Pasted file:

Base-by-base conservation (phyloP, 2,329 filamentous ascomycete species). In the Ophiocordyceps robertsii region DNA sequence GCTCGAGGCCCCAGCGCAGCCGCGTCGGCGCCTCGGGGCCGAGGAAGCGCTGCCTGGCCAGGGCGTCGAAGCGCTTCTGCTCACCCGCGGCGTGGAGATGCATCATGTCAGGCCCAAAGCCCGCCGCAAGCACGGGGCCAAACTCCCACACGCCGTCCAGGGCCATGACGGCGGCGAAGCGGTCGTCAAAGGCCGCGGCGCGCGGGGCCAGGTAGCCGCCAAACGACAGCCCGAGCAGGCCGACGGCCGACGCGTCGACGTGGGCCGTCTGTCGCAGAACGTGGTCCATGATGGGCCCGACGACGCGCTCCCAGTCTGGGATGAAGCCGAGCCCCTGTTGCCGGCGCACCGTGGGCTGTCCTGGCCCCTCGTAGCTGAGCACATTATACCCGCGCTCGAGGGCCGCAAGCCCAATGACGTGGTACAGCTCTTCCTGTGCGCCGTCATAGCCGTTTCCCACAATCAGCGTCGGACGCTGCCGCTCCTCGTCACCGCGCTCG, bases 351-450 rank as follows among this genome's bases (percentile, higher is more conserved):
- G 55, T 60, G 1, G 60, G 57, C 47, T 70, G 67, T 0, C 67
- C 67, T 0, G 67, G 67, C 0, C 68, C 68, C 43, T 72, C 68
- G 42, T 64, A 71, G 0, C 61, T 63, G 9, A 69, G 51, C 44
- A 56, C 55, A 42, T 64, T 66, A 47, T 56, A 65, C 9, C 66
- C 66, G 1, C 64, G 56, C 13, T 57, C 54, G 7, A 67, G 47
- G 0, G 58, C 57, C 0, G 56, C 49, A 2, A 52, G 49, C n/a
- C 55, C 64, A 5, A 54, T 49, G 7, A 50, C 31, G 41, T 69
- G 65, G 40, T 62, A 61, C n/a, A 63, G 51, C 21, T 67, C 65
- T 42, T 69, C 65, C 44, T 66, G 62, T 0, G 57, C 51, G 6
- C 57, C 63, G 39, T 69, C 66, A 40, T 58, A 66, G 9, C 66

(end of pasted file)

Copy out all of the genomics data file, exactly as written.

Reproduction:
Base-by-base conservation (phyloP, 2,329 filamentous ascomycete species). In the Ophiocordyceps robertsii region DNA sequence GCTCGAGGCCCCAGCGCAGCCGCGTCGGCGCCTCGGGGCCGAGGAAGCGCTGCCTGGCCAGGGCGTCGAAGCGCTTCTGCTCACCCGCGGCGTGGAGATGCATCATGTCAGGCCCAAAGCCCGCCGCAAGCACGGGGCCAAACTCCCACACGCCGTCCAGGGCCATGACGGCGGCGAAGCGGTCGTCAAAGGCCGCGGCGCGCGGGGCCAGGTAGCCGCCAAACGACAGCCCGAGCAGGCCGACGGCCGACGCGTCGACGTGGGCCGTCTGTCGCAGAACGTGGTCCATGATGGGCCCGACGACGCGCTCCCAGTCTGGGATGAAGCCGAGCCCCTGTTGCCGGCGCACCGTGGGCTGTCCTGGCCCCTCGTAGCTGAGCACATTATACCCGCGCTCGAGGGCCGCAAGCCCAATGACGTGGTACAGCTCTTCCTGTGCGCCGTCATAGCCGTTTCCCACAATCAGCGTCGGACGCTGCCGCTCCTCGTCACCGCGCTCG, bases 351-450 rank as follows among this genome's bases (percentile, higher is more conserved):
- G 55, T 60, G 1, G 60, G 57, C 47, T 70, G 67, T 0, C 67
- C 67, T 0, G 67, G 67, C 0, C 68, C 68, C 43, T 72, C 68
- G 42, T 64, A 71, G 0, C 61, T 63, G 9, A 69, G 51, C 44
- A 56, C 55, A 42, T 64, T 66, A 47, T 56, A 65, C 9, C 66
- C 66, G 1, C 64, G 56, C 13, T 57, C 54, G 7, A 67, G 47
- G 0, G 58, C 57, C 0, G 56, C 49, A 2, A 52, G 49, C n/a
- C 55, C 64, A 5, A 54, T 49, G 7, A 50, C 31, G 41, T 69
- G 65, G 40, T 62, A 61, C n/a, A 63, G 51, C 21, T 67, C 65
- T 42, T 69, C 65, C 44, T 66, G 62, T 0, G 57, C 51, G 6
- C 57, C 63, G 39, T 69, C 66, A 40, T 58, A 66, G 9, C 66